Medical Device Makers

This industry will face an estimated $20 billion in new taxes over the next ten years under the new legislation, causing many small companies that have yet to make a profit to lay off employees, cut R&D budgets or merge with larger players. Consolidation will also be spurred by the reform’s implementation of effectiveness research, that is, studies on which medical devices work best; smaller manufacturers may not have the resources to rebut studies that question a product’s value. As a result, the industry is expected to consolidate to 9,200 operators during the five years to 2015.

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“Profits will decline as a result of the new taxes and sales growth will slow to 2.9 percent on average per year through 2015,” said Snyder.

Substance Abuse and Mental Health Facilities

PPACA requires all health plans to meet certain standards and cover mental health and substance abuse services on par with physical illnesses, thereby increasing demand in this industry. Revenue growth will increase by 4.1 percent on average per year for the next five years, up from 2.7 percent during the five years to 2010.

Expanded Medicaid coverage will help a wide range of individuals with unmet mental health and substance needs gain access to industry services. Snyder states, “The number of people who have severe mental illness and substance abuse problems and who are covered by Medicaid is expected to more than double with the reform, so companies that serve a high percentage of Medicaid patients will likely experience a surge in sales.” However, reimbursement through government programs could come under pressure if state and federal budget pressures continue to mount, squeezing profit margins.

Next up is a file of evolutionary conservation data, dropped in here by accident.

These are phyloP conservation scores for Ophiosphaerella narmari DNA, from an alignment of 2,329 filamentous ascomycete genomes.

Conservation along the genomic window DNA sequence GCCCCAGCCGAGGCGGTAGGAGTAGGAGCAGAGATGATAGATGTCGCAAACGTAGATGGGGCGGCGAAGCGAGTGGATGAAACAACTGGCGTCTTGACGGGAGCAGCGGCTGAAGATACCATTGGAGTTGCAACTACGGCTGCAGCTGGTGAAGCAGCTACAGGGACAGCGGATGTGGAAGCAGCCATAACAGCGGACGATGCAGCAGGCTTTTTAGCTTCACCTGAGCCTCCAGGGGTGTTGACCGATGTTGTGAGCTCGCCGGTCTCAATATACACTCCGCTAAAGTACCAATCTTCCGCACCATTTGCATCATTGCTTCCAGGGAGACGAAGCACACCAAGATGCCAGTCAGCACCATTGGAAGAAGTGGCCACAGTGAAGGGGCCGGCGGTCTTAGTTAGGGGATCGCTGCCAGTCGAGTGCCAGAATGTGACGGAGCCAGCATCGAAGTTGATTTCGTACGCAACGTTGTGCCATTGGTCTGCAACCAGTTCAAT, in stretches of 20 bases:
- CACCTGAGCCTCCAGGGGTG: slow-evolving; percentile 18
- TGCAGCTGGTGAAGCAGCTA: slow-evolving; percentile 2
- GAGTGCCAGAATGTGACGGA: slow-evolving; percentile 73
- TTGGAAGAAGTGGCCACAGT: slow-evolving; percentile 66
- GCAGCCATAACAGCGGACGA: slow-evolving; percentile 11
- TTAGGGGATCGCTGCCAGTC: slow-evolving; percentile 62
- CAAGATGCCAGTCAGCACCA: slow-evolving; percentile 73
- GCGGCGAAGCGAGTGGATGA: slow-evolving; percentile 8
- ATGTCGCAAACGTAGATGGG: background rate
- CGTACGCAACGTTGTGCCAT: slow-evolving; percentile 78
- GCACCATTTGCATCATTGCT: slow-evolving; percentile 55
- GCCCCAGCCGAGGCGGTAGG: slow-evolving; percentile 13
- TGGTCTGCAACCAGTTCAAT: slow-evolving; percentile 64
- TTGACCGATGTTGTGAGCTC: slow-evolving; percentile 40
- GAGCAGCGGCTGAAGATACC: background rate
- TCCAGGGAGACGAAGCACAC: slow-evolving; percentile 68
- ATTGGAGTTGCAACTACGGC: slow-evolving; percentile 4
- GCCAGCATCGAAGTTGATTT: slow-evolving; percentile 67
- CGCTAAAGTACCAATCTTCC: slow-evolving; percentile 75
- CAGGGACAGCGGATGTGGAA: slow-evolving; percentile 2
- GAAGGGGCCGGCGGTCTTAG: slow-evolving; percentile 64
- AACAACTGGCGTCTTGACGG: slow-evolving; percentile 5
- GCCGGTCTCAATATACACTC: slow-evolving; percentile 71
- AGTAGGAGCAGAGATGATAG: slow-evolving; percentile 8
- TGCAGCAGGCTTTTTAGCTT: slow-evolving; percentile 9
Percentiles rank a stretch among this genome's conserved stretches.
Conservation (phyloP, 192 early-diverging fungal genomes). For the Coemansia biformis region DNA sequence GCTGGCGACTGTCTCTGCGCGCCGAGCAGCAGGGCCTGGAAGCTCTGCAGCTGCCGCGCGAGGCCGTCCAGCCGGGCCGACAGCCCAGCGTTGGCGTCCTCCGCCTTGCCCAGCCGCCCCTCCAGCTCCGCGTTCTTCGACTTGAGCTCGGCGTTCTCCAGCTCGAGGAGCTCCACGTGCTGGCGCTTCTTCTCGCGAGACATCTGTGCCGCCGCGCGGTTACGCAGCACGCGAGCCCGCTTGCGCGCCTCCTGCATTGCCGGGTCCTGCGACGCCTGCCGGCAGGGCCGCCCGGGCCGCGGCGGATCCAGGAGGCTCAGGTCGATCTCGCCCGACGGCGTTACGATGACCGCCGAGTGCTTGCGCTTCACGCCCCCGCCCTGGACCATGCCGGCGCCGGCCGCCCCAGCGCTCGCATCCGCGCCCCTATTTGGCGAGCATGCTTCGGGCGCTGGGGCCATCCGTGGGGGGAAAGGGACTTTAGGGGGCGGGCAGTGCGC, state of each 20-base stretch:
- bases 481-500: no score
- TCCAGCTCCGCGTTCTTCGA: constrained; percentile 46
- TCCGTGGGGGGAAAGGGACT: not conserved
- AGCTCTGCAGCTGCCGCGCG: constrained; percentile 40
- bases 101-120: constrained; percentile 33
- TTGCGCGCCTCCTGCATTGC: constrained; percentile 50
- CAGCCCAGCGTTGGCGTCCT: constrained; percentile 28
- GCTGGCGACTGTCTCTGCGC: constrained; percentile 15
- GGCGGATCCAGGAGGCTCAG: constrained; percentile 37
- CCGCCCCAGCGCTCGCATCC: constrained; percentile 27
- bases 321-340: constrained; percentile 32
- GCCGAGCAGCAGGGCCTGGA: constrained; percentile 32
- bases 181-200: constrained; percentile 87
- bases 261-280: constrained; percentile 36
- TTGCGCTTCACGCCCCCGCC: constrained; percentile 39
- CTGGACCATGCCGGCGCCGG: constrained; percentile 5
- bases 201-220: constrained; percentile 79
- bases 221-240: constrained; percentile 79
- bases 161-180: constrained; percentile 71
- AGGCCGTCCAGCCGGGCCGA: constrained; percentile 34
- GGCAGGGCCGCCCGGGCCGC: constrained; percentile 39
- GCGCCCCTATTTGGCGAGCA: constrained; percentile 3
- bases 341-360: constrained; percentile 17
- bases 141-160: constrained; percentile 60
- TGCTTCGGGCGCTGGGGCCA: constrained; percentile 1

Nursing Facilities

The healthcare legislation includes a list of changes to nursing services for seniors and the disabled, including an infusion of federal funding to help state programs provide more care through home- and community-based settings, which, presumably, will result in a reduction in nursing home care. The industry is expected to experience lower demand, which will be moderately offset by an increase in the number of insured. Overall, sales are expected to grow by 1.5 percent on average per year through 2015, reaching $109.5 billion. This is slightly lower than the previous five-year average growth rate of 1.7 percent annually.

Snyder estimates that profits should remain healthy due to improved government reimbursement rates in the industry: “Recognizing the disparity between Medicare and Medicaid reimbursement rates, the reform bill establishes supplemental payments to nursing facilities with high percentages of Medicare and Medicaid residents.”

About IBISWorld, Inc.

Recognized as the nation’s most trusted independent source of industry and market research, IBISWorld offers a comprehensive database of unique information and analysis on every U.S. industry. With an extensive online portfolio, valued for its depth and scope, the company equips clients with the insight necessary to make better business decisions. Headquartered in Los Angeles, IBISWorld serves a range of business, professional service and government organizations through more than 10 locations worldwide. For more information visit www.ibisworld.com or call 1-800-330-3772.

Source: IBISWorld, Inc